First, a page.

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Russia Moves to Cancel Major Events as Coronavirus Looms

Russia is canceling a slew of major events, festivals and concerts to prevent the virus from spreading. Kirill Zykov / Moskva News Agency

As the coronavirus pandemic continues to spread globally, with over 125,000 confirmed cases and over 4,900 deaths in 126 countries, governments have stepped in and canceled large-scale events in an effort to contain the virus’ spread. 

Italy, one of the epicenters of the outbreak, has been placed into a full lockdown. Spain has closed schools and banned all events with over 1,000 people. Germany has also closed schools in some regions and will hold major sporting matches without spectators.

Russia, with 46 confirmed cases as of Friday, 18 of which have been reported in Moscow, has not yet issued nationwide shutdowns. However, Moscow and St. Petersburg have both banned large events from taking place, and some Russian companies are beginning to encourage their employees to work from home.

Russia’s consumer safety watchdog has also advised citizens to avoid public transport, shopping malls and other public places during rush hour to protect themselves against the coronavirus.

Here’s a look at the large-scale events that have been canceled in Russia so far: 

  • The main celebrations of Moscow’s “Crimean Spring” festival, which celebrates Russia's annexation of Crimea from Ukraine and were scheduled for March 16-18, have been canceled.
  • Officials from Rosgvardia [the National Guard] canceled a scheduled concert to celebrate Rosgvardia Day on March 27 in the State Kremlin Palace. 
  • The Sakharov Center in Moscow will move its public discussion events online as of March 23, the museum and cultural center announced in a Facebook post. 
  • A March 15 rally in support of President Vladimir Putin’s constitutional amendments on Tverskaya Street in central Moscow has been canceled
  • A planned April 22 protest in Moscow by the Civil Society movement against Putin’s constitutional amendments and presidential term “reset” has been denied by the Moscow Mayor’s office. Critics have attacked the cancellation of protests against Putin’s constitutional amendments as an excuse by Moscow City Hall to use the health crisis to their benefit. 
  • Rapper Yegor Kreed’s March 21 concert at Moscow’s Megasport stadium has been canceled
  • Lindemann, a metal duo featuring the vocalist from popular German group Rammstein, did not cancel their concert on March 15 at VTB Arena. Instead, the band will play two concerts back-to-back on the same night in order to keep the audience below the 5,000-person limit. The rock band Chaif’s 35th anniversary concert on March 20 at VTB Arena may still be canceled, the band’s press representative told a Moscow radio station.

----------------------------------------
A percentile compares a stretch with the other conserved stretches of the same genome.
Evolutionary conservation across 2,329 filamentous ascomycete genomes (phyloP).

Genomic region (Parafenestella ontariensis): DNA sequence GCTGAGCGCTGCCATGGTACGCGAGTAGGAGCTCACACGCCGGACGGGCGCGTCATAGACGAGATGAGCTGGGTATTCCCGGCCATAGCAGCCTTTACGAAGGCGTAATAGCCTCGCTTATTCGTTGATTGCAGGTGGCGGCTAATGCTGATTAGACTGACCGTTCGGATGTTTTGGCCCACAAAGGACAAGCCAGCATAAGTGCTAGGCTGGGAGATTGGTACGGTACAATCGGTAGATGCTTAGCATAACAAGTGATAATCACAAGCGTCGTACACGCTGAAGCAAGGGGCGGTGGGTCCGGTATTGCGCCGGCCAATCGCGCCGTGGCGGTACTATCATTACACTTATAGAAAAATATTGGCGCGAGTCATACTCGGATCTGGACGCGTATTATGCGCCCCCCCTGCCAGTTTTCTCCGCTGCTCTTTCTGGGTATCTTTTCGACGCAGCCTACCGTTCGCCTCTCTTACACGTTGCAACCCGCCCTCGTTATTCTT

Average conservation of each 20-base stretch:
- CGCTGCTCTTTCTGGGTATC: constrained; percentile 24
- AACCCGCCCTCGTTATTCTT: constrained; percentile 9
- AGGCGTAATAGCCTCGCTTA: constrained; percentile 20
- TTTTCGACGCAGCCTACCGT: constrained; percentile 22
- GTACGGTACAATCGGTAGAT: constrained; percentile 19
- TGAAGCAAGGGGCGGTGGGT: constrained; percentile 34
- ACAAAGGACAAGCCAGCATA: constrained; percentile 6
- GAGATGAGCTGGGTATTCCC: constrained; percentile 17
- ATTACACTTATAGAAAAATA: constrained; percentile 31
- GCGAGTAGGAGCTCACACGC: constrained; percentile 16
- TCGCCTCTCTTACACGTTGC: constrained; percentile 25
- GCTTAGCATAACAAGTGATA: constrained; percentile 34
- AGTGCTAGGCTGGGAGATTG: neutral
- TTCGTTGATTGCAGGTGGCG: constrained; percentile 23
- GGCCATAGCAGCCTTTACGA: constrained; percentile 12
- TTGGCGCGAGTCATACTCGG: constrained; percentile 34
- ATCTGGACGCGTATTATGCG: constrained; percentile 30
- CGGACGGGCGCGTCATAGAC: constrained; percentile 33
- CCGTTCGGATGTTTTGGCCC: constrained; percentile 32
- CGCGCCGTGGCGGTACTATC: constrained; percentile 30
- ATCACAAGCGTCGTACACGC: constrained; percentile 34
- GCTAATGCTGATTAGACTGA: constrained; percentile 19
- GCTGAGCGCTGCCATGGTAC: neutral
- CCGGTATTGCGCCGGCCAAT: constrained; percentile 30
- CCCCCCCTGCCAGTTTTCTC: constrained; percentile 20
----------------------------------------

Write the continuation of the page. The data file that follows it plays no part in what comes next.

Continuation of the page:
• A March 15 religious procession planned by members of the Russian Orthodox Church in Lipetsk to fight the virus was canceled. 
  • The Moscow International Security Conference, set to take place on April 22-23 and with 1,000 delegates from 115 countries set to attend, was canceled by the Russian Defense Ministry.
  • The annual St. Petersburg International Economic Forum due to be held on June 3-6, was canceled. The annual event attended by Putin is seen as Russia’s most prestigious foreign investment summit.
  • The annual Russian Business Week summit, also attended by Putin, was canceled.
  • Moscow Mayor Sergei Sobyanin announced that all sporting events, including football and hockey matches, were to be restricted to 5,000 attendees. 
  • The World Rallycross Championship, set to take place in St. Petersburg on July 18-19, was canceled. 
  • The international Ski Track of Friendship competition in Murmansk on March 14 was also canceled. 
  • The European Weightlifting Championship, scheduled to take place in Moscow on April 13-21, was postponed to June. 
  • The 2019-2020 VTB United Basketball League season has been temporarily suspended

Events that haven’t been canceled: 

  • Moscow’s Victory Day celebrations on May 9 have not been canceled and preparations are continuing as planned, Kremlin spokesman Dmitry Peskov said Thursday. This year’s Victory Day events mark the 75th anniversary of the Soviet defeat of Nazi Germany in World War II.
  • Concerts by singers Leonid Agutin and Uriah Heep are still taking place at the 7,300-seat Crocus City Hall outside Moscow. Other concert promoters are bypassing Moscow’s large-event ban by limiting the number of tickets sold to 5,000. 
  • The Russian Football Premier League announced on March 11 that all matches in Moscow would take place at their originally scheduled venues, but that attendance would be limited to 5,000 people. 

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